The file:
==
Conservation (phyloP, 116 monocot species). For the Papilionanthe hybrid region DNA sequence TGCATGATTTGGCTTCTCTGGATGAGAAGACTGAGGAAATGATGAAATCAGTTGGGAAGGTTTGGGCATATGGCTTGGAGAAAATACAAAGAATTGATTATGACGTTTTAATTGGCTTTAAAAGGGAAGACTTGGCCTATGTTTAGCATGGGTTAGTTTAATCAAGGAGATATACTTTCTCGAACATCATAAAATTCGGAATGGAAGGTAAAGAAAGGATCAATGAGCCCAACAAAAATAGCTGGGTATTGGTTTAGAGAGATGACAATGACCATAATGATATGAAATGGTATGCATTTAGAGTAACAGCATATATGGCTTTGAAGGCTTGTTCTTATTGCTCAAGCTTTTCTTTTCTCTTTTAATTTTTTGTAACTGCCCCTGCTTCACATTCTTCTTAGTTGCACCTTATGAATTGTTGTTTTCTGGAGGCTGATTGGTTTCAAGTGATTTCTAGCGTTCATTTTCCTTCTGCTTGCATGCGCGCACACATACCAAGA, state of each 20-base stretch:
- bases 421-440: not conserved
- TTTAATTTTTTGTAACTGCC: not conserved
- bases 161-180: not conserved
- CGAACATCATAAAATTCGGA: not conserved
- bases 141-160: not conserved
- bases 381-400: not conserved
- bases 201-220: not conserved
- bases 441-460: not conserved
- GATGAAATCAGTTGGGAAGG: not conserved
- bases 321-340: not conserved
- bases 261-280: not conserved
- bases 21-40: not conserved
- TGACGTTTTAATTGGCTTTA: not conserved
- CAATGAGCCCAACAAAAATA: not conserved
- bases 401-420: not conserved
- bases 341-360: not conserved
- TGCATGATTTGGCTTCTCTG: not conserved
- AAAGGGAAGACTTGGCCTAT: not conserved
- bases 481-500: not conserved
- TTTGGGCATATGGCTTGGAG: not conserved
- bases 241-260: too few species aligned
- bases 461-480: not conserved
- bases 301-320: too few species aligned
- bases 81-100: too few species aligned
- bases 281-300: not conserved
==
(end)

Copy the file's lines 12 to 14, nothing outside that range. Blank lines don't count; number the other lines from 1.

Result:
- bases 261-280: not conserved
- bases 21-40: not conserved
- TGACGTTTTAATTGGCTTTA: not conserved